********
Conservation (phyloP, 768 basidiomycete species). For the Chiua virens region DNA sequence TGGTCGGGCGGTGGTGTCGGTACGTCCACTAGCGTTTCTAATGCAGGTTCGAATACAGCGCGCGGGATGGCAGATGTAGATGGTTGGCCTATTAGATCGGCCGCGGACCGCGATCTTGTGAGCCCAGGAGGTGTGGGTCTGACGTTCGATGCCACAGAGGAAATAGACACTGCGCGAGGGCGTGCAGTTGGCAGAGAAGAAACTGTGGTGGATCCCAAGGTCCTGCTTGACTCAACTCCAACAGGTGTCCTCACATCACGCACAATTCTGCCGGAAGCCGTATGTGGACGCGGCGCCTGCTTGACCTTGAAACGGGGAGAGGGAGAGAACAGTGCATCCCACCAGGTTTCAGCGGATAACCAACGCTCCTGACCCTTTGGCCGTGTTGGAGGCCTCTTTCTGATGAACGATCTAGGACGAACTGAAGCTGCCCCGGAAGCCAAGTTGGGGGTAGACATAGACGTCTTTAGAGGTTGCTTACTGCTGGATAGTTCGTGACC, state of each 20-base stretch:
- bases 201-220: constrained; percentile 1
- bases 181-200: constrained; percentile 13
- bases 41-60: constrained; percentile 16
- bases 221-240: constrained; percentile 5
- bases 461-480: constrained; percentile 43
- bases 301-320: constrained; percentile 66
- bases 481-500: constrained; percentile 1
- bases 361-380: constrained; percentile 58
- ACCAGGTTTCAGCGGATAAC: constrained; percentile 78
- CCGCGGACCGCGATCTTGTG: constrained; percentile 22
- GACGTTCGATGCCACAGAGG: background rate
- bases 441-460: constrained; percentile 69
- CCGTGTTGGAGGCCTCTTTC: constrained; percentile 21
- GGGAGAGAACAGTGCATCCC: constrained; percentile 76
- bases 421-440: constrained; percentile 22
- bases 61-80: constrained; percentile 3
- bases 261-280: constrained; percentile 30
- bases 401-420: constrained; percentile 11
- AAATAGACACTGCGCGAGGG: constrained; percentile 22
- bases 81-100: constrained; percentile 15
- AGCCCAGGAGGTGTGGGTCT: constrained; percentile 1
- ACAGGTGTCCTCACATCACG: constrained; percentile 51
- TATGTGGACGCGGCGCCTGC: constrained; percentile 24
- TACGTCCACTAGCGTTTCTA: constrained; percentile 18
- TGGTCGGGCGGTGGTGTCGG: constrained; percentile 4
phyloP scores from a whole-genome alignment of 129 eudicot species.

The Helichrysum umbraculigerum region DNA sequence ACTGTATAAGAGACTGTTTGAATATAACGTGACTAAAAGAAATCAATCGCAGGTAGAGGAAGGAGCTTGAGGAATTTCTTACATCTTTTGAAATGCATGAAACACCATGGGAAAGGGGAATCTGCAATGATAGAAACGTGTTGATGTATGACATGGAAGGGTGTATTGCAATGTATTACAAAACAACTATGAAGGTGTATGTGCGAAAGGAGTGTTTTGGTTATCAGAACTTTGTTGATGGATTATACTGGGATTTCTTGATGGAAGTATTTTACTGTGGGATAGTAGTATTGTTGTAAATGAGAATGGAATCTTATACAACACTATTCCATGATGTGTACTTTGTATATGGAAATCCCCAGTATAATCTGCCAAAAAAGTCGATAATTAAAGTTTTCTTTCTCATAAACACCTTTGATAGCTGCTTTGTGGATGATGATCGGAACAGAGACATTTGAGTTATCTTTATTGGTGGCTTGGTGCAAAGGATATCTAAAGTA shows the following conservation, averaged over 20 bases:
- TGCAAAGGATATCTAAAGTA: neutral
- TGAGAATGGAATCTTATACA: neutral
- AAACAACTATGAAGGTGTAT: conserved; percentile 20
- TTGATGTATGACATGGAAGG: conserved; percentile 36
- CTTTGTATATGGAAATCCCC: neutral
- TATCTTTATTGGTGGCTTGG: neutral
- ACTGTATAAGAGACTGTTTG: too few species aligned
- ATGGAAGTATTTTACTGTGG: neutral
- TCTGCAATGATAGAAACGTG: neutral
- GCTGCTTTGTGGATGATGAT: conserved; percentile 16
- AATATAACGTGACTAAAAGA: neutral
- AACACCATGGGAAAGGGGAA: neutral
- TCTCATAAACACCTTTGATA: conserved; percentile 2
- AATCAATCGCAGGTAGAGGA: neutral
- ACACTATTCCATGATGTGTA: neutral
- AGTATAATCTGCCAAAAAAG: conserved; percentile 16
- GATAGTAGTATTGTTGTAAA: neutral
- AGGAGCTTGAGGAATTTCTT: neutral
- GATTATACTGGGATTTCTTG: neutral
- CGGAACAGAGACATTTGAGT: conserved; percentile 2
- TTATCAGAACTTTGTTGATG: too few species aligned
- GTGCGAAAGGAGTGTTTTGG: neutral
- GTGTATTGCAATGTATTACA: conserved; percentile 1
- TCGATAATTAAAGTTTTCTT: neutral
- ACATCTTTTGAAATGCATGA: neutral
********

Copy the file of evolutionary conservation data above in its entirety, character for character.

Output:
Conservation (phyloP, 768 basidiomycete species). For the Chiua virens region DNA sequence TGGTCGGGCGGTGGTGTCGGTACGTCCACTAGCGTTTCTAATGCAGGTTCGAATACAGCGCGCGGGATGGCAGATGTAGATGGTTGGCCTATTAGATCGGCCGCGGACCGCGATCTTGTGAGCCCAGGAGGTGTGGGTCTGACGTTCGATGCCACAGAGGAAATAGACACTGCGCGAGGGCGTGCAGTTGGCAGAGAAGAAACTGTGGTGGATCCCAAGGTCCTGCTTGACTCAACTCCAACAGGTGTCCTCACATCACGCACAATTCTGCCGGAAGCCGTATGTGGACGCGGCGCCTGCTTGACCTTGAAACGGGGAGAGGGAGAGAACAGTGCATCCCACCAGGTTTCAGCGGATAACCAACGCTCCTGACCCTTTGGCCGTGTTGGAGGCCTCTTTCTGATGAACGATCTAGGACGAACTGAAGCTGCCCCGGAAGCCAAGTTGGGGGTAGACATAGACGTCTTTAGAGGTTGCTTACTGCTGGATAGTTCGTGACC, state of each 20-base stretch:
- bases 201-220: constrained; percentile 1
- bases 181-200: constrained; percentile 13
- bases 41-60: constrained; percentile 16
- bases 221-240: constrained; percentile 5
- bases 461-480: constrained; percentile 43
- bases 301-320: constrained; percentile 66
- bases 481-500: constrained; percentile 1
- bases 361-380: constrained; percentile 58
- ACCAGGTTTCAGCGGATAAC: constrained; percentile 78
- CCGCGGACCGCGATCTTGTG: constrained; percentile 22
- GACGTTCGATGCCACAGAGG: background rate
- bases 441-460: constrained; percentile 69
- CCGTGTTGGAGGCCTCTTTC: constrained; percentile 21
- GGGAGAGAACAGTGCATCCC: constrained; percentile 76
- bases 421-440: constrained; percentile 22
- bases 61-80: constrained; percentile 3
- bases 261-280: constrained; percentile 30
- bases 401-420: constrained; percentile 11
- AAATAGACACTGCGCGAGGG: constrained; percentile 22
- bases 81-100: constrained; percentile 15
- AGCCCAGGAGGTGTGGGTCT: constrained; percentile 1
- ACAGGTGTCCTCACATCACG: constrained; percentile 51
- TATGTGGACGCGGCGCCTGC: constrained; percentile 24
- TACGTCCACTAGCGTTTCTA: constrained; percentile 18
- TGGTCGGGCGGTGGTGTCGG: constrained; percentile 4
phyloP scores from a whole-genome alignment of 129 eudicot species.

The Helichrysum umbraculigerum region DNA sequence ACTGTATAAGAGACTGTTTGAATATAACGTGACTAAAAGAAATCAATCGCAGGTAGAGGAAGGAGCTTGAGGAATTTCTTACATCTTTTGAAATGCATGAAACACCATGGGAAAGGGGAATCTGCAATGATAGAAACGTGTTGATGTATGACATGGAAGGGTGTATTGCAATGTATTACAAAACAACTATGAAGGTGTATGTGCGAAAGGAGTGTTTTGGTTATCAGAACTTTGTTGATGGATTATACTGGGATTTCTTGATGGAAGTATTTTACTGTGGGATAGTAGTATTGTTGTAAATGAGAATGGAATCTTATACAACACTATTCCATGATGTGTACTTTGTATATGGAAATCCCCAGTATAATCTGCCAAAAAAGTCGATAATTAAAGTTTTCTTTCTCATAAACACCTTTGATAGCTGCTTTGTGGATGATGATCGGAACAGAGACATTTGAGTTATCTTTATTGGTGGCTTGGTGCAAAGGATATCTAAAGTA shows the following conservation, averaged over 20 bases:
- TGCAAAGGATATCTAAAGTA: neutral
- TGAGAATGGAATCTTATACA: neutral
- AAACAACTATGAAGGTGTAT: conserved; percentile 20
- TTGATGTATGACATGGAAGG: conserved; percentile 36
- CTTTGTATATGGAAATCCCC: neutral
- TATCTTTATTGGTGGCTTGG: neutral
- ACTGTATAAGAGACTGTTTG: too few species aligned
- ATGGAAGTATTTTACTGTGG: neutral
- TCTGCAATGATAGAAACGTG: neutral
- GCTGCTTTGTGGATGATGAT: conserved; percentile 16
- AATATAACGTGACTAAAAGA: neutral
- AACACCATGGGAAAGGGGAA: neutral
- TCTCATAAACACCTTTGATA: conserved; percentile 2
- AATCAATCGCAGGTAGAGGA: neutral
- ACACTATTCCATGATGTGTA: neutral
- AGTATAATCTGCCAAAAAAG: conserved; percentile 16
- GATAGTAGTATTGTTGTAAA: neutral
- AGGAGCTTGAGGAATTTCTT: neutral
- GATTATACTGGGATTTCTTG: neutral
- CGGAACAGAGACATTTGAGT: conserved; percentile 2
- TTATCAGAACTTTGTTGATG: too few species aligned
- GTGCGAAAGGAGTGTTTTGG: neutral
- GTGTATTGCAATGTATTACA: conserved; percentile 1
- TCGATAATTAAAGTTTTCTT: neutral
- ACATCTTTTGAAATGCATGA: neutral